In what ways did the IR team build upon management efforts?
Delta is a performance-driven company known for excellence. As an IR team, we work not just to meet that standard for the industry but also strive to be considered one of the best in the profession. We try to be very intentional in our communications and in proactively reaching out to our analysts and largest investors. We pride ourselves on being a knowledgeable, reliable resource that’s consistently available for investors, in all environments.
What intangible skills do you consider particularly useful for communicating with investors?
It’s important to know your audience. In my time as a sell-side analyst, I witnessed management teams that would take a one-size-fits-all approach with investors. There was at times a lack of understanding of differing styles and strategies of the firms they were speaking with from one meeting to the next. Productive conversations start with an appreciation for what the investor is working to accomplish and how it approaches investing. It can be as simple as saying: ‘Tell me about your firm. Tell me about your investment process and what interests you in us.’ I’ve found that leads to more productive conversations.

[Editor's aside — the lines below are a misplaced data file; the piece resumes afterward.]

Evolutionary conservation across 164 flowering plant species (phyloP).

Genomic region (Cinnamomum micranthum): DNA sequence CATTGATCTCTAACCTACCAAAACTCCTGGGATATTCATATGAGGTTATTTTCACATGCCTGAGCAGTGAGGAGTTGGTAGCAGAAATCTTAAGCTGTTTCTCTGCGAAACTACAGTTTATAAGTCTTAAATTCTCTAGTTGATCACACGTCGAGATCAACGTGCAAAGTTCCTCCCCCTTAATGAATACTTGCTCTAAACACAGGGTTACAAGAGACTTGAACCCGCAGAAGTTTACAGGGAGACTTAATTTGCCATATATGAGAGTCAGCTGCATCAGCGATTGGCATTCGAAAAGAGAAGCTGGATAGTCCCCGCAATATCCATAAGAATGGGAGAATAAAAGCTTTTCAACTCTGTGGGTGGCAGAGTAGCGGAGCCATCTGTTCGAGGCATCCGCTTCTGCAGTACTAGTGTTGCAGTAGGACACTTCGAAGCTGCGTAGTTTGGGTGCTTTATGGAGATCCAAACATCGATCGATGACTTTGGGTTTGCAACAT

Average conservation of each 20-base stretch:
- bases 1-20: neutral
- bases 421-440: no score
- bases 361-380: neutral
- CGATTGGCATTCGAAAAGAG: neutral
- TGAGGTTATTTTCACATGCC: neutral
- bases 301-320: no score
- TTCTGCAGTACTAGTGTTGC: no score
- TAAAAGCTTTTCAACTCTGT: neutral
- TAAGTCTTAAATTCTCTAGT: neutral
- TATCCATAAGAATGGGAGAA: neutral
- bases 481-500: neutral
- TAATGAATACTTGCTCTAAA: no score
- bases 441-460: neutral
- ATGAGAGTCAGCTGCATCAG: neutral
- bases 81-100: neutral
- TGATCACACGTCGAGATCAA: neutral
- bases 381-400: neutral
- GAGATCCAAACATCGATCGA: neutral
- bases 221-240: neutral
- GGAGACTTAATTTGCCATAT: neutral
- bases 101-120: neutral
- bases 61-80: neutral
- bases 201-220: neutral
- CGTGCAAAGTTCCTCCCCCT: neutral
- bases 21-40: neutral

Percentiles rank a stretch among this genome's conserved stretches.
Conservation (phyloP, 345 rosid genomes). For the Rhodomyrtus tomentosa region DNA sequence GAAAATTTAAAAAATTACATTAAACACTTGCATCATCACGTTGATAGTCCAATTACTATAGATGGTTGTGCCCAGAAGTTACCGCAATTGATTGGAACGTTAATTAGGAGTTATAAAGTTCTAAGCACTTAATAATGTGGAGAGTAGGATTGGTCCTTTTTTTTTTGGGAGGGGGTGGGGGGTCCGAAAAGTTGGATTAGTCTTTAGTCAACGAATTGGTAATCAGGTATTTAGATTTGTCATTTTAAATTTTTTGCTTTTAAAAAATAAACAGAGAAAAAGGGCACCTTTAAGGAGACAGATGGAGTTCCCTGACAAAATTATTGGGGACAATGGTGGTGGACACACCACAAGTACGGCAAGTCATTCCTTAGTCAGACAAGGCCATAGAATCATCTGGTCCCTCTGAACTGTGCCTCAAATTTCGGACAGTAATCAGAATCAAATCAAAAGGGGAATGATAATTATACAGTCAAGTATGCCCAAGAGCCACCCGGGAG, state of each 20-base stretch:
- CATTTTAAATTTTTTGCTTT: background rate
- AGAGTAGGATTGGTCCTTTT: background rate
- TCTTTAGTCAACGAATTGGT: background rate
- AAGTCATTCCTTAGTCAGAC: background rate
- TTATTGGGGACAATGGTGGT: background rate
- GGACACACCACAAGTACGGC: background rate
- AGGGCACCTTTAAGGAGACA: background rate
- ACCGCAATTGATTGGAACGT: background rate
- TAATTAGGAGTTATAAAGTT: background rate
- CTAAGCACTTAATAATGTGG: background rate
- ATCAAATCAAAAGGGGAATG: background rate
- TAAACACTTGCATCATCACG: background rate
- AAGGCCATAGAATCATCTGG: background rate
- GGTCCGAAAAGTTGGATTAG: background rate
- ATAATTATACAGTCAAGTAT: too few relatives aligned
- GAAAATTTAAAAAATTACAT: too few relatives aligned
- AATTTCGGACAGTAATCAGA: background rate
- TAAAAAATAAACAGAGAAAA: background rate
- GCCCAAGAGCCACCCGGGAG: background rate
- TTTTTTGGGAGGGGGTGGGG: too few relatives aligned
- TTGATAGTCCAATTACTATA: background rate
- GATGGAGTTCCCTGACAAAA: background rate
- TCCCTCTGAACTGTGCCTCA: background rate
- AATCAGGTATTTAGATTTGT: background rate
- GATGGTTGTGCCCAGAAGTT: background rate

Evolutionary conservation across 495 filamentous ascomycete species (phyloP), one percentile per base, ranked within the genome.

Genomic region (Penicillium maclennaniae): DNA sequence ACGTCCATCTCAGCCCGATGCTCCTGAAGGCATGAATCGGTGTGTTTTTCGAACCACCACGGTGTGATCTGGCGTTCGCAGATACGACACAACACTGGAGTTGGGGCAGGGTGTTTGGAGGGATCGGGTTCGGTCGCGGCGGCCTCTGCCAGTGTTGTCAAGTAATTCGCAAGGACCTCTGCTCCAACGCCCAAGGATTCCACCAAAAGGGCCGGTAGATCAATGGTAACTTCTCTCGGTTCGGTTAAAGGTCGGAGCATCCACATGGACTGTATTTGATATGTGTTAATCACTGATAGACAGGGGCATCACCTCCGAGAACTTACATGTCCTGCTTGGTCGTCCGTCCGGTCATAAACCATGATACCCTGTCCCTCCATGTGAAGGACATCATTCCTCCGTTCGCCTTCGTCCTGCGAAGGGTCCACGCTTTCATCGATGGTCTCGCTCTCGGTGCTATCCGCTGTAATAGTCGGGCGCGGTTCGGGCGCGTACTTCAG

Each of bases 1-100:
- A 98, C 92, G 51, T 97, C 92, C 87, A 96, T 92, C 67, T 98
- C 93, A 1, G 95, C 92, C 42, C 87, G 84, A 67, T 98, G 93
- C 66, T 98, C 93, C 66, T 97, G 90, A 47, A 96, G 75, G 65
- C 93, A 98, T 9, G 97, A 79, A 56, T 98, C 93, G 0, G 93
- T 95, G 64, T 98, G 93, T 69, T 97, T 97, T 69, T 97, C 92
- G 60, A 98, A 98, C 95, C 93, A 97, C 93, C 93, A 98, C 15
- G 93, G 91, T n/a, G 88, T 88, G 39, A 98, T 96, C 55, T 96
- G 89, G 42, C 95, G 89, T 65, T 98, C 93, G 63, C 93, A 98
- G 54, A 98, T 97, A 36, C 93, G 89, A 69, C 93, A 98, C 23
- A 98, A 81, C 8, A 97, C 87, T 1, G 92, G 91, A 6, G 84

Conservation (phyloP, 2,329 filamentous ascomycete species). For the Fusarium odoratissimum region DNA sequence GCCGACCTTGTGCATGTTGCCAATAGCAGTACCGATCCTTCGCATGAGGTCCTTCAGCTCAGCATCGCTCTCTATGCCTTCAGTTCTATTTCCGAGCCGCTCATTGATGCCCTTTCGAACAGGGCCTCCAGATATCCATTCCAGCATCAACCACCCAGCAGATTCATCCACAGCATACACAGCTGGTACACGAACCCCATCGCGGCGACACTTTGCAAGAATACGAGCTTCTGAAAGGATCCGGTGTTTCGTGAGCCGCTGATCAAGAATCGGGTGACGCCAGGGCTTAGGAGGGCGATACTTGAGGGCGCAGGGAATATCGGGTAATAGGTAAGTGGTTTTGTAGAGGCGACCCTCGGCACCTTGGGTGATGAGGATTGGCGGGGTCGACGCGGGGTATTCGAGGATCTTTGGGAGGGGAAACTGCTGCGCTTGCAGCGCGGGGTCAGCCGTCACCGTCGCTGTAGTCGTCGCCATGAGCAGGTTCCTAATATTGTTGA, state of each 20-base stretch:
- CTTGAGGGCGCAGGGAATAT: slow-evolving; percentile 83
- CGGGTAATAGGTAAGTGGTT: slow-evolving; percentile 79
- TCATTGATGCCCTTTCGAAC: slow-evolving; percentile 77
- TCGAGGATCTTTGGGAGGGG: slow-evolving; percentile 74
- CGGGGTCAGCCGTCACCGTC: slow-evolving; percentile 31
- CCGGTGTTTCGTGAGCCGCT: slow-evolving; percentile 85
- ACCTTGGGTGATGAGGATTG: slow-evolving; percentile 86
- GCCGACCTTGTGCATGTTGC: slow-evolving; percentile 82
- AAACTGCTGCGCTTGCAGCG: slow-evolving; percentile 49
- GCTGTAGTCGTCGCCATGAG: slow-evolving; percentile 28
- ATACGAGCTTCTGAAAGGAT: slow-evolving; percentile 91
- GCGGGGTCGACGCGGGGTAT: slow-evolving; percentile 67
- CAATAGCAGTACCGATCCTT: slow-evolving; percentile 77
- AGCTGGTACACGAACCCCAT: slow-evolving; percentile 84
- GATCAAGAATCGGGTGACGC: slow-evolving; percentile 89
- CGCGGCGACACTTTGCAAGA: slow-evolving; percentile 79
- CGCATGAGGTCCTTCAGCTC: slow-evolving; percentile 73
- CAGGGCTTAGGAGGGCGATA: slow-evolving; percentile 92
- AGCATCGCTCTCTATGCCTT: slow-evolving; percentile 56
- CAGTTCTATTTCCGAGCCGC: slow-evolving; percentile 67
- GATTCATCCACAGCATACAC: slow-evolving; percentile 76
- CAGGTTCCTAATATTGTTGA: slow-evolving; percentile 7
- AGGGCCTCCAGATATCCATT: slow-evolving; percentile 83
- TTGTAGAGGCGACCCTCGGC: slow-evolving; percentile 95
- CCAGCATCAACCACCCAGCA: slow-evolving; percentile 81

What are the most important lessons you drew from the past few years?
First, I’d say the importance of empathy. The pandemic and turmoil of the last few years has impacted everyone in various ways. Listening and understanding helps build connections and strengthen relationships – at home, at work and with investors. Second, I’d say the importance of gaining perspective in the business. I had the opportunity to do more of that during the pandemic and gained exposure to different areas of the company, which has made me a better IR professional and better leader at Delta.
Delta hosted a capital markets day in December 2021. Was there any trepidation?